Friday, May 13, 2011

NY Times story raises more questions than answers

I've read through the New York Times story on Bartolo Colon's medical treatment several times, but I’m still struggling to understand the point the newspaper was trying to make.

Colon is one of the feel-good stories in baseball this year, saving the New York Yankees rotation after the loss of Phil Hughes to the disabled list, and pitching brilliantly for the most part. So I’m not surprised that a story has come out of nowhere that questions the medical procedure that obviously helped him regain the fastball that once made him one of the most dominant pitchers in baseball.

The New York Times does not flat-out accuse Colon of using human growth hormone or accuse his doctor of injecting him with HGH, which has been banned by baseball. But it’s not clear to me why the newspaper expended so much effort to write about the stem cell procedure if there was no HGH use involved. Is this type of treatment illegal, unethical or against the rules of baseball if it does not involve HGH? Would Colon be subject to discipline by Major League Baseball for using the procedure if it did not involve performance-enhancing drugs?

I didn’t get any answers from the Times piece, other than a general reference to athletes getting sophisticated blood treatments from doctors that often use HGH in their practices. The story seems to want to make a connection between Colon’s treatment and the use of PEDs, but clearly had no evidence to substantiate an HGH charge.

The most interesting revelation in the story is that MLB is now investigating the procedure, likely to see if HGH was involved. But that inquiry only came after baseball was recently alerted by Brian Cashman and the Yankees, who were informed of the procedure by Colon’s agent after the Times started asking questions. That makes me wonder why Colon and his agent never bothered to tell the Yankees about the procedure before he signed, but that doesn’t mean the treatment was illegal. It could be that Colon and his agent didn’t want to give the Yankees a reason not to sign him. An unethical omission perhaps but did it violate any rules? (Can’t tell from reading this story, but the Times had a follow-up piece addressing that issue).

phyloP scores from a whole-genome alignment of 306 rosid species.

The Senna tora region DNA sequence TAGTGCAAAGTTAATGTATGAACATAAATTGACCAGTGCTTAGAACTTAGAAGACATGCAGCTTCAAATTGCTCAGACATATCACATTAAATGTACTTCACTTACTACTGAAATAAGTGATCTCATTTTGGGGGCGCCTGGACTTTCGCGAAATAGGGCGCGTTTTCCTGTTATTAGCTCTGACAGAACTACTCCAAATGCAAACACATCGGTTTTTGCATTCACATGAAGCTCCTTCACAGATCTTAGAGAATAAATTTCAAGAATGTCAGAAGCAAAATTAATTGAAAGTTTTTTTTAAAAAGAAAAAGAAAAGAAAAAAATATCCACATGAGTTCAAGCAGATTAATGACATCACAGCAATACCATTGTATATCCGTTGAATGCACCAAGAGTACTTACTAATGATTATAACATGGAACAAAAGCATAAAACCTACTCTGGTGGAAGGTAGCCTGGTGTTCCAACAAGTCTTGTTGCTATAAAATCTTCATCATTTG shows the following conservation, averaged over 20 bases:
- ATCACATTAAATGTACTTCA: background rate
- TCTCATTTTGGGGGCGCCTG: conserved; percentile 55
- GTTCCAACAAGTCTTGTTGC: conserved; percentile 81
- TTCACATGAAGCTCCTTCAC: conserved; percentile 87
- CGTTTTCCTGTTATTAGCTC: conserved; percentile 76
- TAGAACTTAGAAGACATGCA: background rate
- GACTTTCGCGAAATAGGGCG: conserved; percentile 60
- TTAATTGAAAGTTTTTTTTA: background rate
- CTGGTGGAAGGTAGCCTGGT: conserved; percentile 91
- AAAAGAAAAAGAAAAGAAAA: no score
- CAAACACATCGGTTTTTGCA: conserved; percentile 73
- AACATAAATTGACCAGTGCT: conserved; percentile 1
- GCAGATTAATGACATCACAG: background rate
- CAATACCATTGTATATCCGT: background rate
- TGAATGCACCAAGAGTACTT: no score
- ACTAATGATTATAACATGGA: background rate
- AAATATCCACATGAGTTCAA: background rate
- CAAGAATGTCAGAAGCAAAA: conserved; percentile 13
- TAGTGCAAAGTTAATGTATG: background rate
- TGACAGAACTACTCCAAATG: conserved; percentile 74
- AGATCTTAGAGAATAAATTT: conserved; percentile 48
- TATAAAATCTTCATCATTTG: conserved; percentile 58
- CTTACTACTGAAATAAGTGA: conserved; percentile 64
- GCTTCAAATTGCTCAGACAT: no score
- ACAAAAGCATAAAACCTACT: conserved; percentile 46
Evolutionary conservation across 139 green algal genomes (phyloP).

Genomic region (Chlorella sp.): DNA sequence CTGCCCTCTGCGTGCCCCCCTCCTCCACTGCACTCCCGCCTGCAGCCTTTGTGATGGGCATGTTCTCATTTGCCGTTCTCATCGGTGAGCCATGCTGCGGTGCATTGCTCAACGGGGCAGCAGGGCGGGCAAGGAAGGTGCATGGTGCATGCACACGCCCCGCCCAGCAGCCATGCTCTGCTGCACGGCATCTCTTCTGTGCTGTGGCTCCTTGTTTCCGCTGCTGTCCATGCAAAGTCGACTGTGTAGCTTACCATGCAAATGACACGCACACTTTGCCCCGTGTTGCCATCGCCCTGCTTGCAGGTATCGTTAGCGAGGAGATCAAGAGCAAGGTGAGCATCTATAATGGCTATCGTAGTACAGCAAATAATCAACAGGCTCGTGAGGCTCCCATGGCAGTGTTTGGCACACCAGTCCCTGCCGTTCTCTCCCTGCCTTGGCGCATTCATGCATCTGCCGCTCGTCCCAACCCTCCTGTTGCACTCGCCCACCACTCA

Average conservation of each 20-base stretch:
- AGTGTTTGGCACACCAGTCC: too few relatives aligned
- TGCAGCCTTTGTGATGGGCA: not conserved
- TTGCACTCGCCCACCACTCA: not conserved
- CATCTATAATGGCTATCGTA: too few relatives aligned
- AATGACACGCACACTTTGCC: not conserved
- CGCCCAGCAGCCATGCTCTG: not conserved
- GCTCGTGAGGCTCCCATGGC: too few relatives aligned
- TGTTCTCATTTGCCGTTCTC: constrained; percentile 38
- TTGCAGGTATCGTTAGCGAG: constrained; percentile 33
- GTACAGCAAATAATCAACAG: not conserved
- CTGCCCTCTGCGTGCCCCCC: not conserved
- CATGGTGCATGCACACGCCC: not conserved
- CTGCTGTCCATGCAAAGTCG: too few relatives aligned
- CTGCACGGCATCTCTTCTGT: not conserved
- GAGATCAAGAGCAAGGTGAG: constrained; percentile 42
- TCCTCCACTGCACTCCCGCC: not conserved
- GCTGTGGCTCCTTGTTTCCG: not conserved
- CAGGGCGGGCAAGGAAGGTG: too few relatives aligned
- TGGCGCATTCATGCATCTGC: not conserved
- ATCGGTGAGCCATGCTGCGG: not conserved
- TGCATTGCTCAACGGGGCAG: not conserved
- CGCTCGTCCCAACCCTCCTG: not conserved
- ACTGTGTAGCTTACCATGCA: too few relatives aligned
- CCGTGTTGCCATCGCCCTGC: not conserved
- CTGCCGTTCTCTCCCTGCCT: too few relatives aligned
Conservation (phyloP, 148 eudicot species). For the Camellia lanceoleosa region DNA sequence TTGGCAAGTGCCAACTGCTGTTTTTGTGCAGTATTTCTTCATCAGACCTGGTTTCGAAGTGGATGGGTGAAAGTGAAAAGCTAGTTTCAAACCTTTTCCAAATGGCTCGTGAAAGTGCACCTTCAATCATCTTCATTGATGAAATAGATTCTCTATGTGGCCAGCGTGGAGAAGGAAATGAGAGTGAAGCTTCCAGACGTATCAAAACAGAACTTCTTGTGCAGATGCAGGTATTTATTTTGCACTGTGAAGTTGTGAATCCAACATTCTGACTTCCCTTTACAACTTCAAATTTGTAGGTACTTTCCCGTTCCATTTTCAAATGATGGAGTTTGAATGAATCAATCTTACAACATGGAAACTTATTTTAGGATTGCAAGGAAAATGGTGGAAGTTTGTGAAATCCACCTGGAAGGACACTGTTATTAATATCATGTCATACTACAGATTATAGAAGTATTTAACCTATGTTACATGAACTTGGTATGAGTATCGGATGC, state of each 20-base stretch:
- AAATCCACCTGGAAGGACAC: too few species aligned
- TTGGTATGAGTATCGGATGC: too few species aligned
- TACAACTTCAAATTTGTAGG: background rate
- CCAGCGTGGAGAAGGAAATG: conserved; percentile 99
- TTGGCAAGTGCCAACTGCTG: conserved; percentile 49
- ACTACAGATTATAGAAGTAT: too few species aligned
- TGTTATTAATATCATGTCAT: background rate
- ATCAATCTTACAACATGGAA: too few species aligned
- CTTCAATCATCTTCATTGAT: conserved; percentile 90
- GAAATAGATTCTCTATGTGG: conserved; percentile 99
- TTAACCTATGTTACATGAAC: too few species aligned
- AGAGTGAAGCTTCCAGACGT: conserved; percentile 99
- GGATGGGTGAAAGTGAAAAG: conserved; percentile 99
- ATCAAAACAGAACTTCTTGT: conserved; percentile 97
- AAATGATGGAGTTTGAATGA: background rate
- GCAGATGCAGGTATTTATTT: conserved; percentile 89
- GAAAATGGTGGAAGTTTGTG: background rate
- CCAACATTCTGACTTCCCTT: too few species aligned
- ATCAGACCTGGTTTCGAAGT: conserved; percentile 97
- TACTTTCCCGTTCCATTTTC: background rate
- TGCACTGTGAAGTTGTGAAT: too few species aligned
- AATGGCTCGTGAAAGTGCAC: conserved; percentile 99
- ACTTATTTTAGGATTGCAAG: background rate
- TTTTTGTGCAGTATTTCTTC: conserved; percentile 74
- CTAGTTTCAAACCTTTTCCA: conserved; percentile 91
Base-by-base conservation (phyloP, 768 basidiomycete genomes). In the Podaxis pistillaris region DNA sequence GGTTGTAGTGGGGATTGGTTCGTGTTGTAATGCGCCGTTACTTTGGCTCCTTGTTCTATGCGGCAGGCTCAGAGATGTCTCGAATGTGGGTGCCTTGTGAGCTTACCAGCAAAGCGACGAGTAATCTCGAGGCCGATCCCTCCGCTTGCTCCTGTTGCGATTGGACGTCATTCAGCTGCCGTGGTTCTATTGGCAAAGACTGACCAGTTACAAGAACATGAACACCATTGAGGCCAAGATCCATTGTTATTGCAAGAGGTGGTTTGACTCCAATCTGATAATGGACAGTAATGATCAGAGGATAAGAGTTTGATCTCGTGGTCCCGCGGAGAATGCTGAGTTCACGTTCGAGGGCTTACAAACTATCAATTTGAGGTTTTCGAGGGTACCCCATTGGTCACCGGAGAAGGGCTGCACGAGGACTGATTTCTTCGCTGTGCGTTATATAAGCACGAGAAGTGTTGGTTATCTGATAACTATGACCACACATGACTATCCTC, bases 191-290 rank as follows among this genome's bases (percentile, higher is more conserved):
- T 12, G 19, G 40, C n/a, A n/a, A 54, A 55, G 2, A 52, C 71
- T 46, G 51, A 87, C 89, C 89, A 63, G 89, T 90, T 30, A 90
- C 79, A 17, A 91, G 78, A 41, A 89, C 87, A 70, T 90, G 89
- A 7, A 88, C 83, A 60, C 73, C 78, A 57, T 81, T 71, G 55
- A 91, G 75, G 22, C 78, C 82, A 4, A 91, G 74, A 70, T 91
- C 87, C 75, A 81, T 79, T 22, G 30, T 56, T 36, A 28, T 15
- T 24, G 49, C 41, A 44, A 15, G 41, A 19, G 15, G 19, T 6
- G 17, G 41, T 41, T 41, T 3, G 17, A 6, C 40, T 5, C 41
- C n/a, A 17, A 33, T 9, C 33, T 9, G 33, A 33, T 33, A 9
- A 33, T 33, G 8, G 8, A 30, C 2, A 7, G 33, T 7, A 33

This reminds me a bit of the story that the Times ran during the 2008 presidential campaign about John McCain’s interactions with a female lobbyist, which seemed to imply that he had an affair with the woman, but could not flat-out say that because it had no proof. Here, the Times has no proof that Colon or his doctors used HGH in the treatment, but seems to imply some wrongdoing.

This story raises more questions than answers and as a journalist I have no patience for it. If they had proof that Colon used HGH or that his doctor treated him with HGH, that’s a story I want to read. But I don’t want to see a story full of insinuations.

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